The Fresh Loaf

News & Information for Amateur Bakers and Artisan Bread Enthusiasts

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Arlette's picture

Phoenician Gourmet

 This dessert is made with Coarse Semolina , mixed with yogurt , eggs and butter, after it's baked we drizzle cold syrup .Namourah or Halwa Semolina: This dessert is made with Coarse Semolina , mixed with yogurt , eggs and butter, after it's baked we drizzle cold syrup .To all my friends the Bakers ,

I am going to share some of my baking pictures , and mostly they are Lebanese and Middle Eastern Recipes, and later on I will add more pictures .

Enjoy These cookies are called Easter Cookies, they are prepared using Semolina and spices, and Ghee or butter, lots of Middle Eastern Spices are added as well.  the cookies are prepared, the night before , rolled and left on a cookie sheet all night cover with clean towels, and baked the second day.Easter Cookies: These cookies are called Easter Cookies, they are prepared using Semolina and spices, and Ghee or butter, lots of Middle Eastern Spices are added as well. the cookies are prepared, the night before , rolled and left on a cookie sheet all night cover with clean towels, and baked the second day. This is a plate of Lebanese Maamoul, with three kind stuffing dates, pistachios and walnuts mixed with almonds.  These cookies are part of our Easter Tradition and Baking.tPlate of Lebanese Maamoul: This is a plate of Lebanese Maamoul, with three kind stuffing dates, pistachios and walnuts mixed with almonds. These cookies are part of our Easter Tradition and Baking.t

holds99's picture

Petite Pain (rolls) - S.S. France - Bernard Clayton's Recipe

 Petite Pain (rolls) No. 1  - S.S. France - Bernard Clayton

Petite Pain No. 1 (rolls)  - S.S. France: - Bernard Clayton recipe

 Petite Pain (rolls) Interior - S.S. France - Bernard Clayton recipe

Petite Pain (rolls) No. 2 - S.S. France: - Bernard Clayton recipe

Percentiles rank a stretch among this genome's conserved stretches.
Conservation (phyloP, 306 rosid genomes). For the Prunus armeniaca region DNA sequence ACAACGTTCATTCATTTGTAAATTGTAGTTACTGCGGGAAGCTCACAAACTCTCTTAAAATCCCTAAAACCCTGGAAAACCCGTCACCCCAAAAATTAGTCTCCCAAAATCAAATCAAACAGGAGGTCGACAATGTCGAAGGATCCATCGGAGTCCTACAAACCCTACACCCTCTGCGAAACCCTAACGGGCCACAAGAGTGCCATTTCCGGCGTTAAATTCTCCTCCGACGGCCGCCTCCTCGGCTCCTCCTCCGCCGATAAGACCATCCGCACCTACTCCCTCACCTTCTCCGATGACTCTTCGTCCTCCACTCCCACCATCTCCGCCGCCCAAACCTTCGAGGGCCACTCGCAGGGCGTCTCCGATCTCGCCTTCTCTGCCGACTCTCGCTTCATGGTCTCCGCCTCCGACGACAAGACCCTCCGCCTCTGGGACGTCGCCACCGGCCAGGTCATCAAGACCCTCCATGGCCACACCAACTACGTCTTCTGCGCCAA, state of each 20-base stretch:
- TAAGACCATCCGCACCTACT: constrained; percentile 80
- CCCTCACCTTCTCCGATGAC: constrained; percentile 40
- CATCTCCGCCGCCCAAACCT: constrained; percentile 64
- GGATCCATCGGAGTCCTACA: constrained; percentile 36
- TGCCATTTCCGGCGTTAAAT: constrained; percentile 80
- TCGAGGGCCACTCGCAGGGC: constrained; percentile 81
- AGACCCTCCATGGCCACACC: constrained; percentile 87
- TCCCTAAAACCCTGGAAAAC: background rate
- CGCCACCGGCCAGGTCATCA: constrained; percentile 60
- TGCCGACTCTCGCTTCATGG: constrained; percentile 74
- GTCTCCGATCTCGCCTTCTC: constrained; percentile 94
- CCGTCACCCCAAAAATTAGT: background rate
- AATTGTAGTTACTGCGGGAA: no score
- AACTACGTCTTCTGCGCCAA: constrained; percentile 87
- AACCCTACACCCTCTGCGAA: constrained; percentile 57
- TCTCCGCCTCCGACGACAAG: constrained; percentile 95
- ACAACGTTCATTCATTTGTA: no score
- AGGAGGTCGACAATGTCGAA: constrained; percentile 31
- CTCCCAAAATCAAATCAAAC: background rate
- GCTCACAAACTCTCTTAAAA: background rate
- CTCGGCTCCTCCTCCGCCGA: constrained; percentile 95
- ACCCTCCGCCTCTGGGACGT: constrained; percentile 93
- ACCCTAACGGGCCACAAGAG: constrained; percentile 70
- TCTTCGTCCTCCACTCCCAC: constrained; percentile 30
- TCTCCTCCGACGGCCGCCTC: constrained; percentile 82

Petite Pains (rolls) - S.S. France Note: The following excerpt is taken from Bernard Clayton’s NEW COMPLETE BOOK OF BREADS – REVISED AND EXPANDED, page 633. “The anchor of the cuisine aboard the S.S. France was French bread in its least complicated form---flour, yeast, salt, and water.  These four basic ingredients became something special in the hands of the nine boulangers. It is not French flour that makes the difference, said the bakers.  "American flour” can be used if one understands that it must be treated with deference.  Permit it to relax.  Don't rush it or it will get stubborn.  There is more gluten in American flour and it will fight back when it has been kneaded too aggressively.  Walk away from it. Let it relax, then start again. The bakers also cautioned not to pour hot water into flour because this, too, will toughen the dough.  Use water that is baby-bottle warm---about 97 degrees Fahrenheit. One surprising practice in the France bakery was the use of a piece of well-laundered wool blanket to cover the dough as it rises.  The bakers had cut 6-by-3-foot strips from wonderfully soft white blankets that in earlier times had been used by stewards to tuck around passengers taking their ease in deck chairs.  The names of famous French line ships were woven into many.  Now they were keeping dough warm. My one regret is that I did not ask for one of the old blankets as a memento of the voyage.  I fear they were tossed out when shortly thereafter the liner was taken from French line service. This method can be adapted by the home baker.  I have since cut up an old army blanket to use in my kitchen and have discovered that even the softer doughs will not stick to wool. To allow the dough to grow and mature and to become more flavorful, the S.S. France’ recipe calls for the dough to rise three times and to rest for one 15-minute interval. The petit pain or small bread is nothing more than an elongated roll about 5 inches in length and 1 1/2 inches in girth.  It is a golden brown and crusty on the outside, white and soft inside.  The dough can be cut into four 1-pound loaves if you wish.”